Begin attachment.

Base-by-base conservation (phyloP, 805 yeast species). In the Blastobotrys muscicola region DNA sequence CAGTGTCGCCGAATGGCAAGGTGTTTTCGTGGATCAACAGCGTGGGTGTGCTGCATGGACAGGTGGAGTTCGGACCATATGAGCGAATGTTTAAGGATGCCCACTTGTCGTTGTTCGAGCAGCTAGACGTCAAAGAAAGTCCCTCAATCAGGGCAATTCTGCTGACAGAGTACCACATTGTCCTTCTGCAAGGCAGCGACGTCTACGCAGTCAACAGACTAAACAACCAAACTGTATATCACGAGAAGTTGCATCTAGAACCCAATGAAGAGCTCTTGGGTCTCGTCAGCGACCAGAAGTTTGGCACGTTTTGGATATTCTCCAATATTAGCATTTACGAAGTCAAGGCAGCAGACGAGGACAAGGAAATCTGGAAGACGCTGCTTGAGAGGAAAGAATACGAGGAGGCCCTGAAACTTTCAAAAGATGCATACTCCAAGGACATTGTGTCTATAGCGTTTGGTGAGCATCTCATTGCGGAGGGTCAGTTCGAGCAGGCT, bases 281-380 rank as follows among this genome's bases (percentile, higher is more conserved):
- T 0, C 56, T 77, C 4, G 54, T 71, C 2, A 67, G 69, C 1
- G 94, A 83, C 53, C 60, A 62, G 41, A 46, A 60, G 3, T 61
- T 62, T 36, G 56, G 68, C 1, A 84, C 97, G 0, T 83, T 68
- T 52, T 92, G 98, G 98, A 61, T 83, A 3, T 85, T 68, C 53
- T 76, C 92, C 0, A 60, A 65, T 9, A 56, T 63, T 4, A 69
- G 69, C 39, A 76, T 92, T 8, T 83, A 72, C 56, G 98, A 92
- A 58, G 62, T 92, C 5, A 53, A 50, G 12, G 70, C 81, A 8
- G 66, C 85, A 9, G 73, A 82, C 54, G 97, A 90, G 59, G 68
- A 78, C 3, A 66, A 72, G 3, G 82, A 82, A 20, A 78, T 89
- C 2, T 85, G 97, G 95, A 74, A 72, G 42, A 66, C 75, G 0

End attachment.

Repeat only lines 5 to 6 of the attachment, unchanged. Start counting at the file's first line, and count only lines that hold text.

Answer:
- T 52, T 92, G 98, G 98, A 61, T 83, A 3, T 85, T 68, C 53
- T 76, C 92, C 0, A 60, A 65, T 9, A 56, T 63, T 4, A 69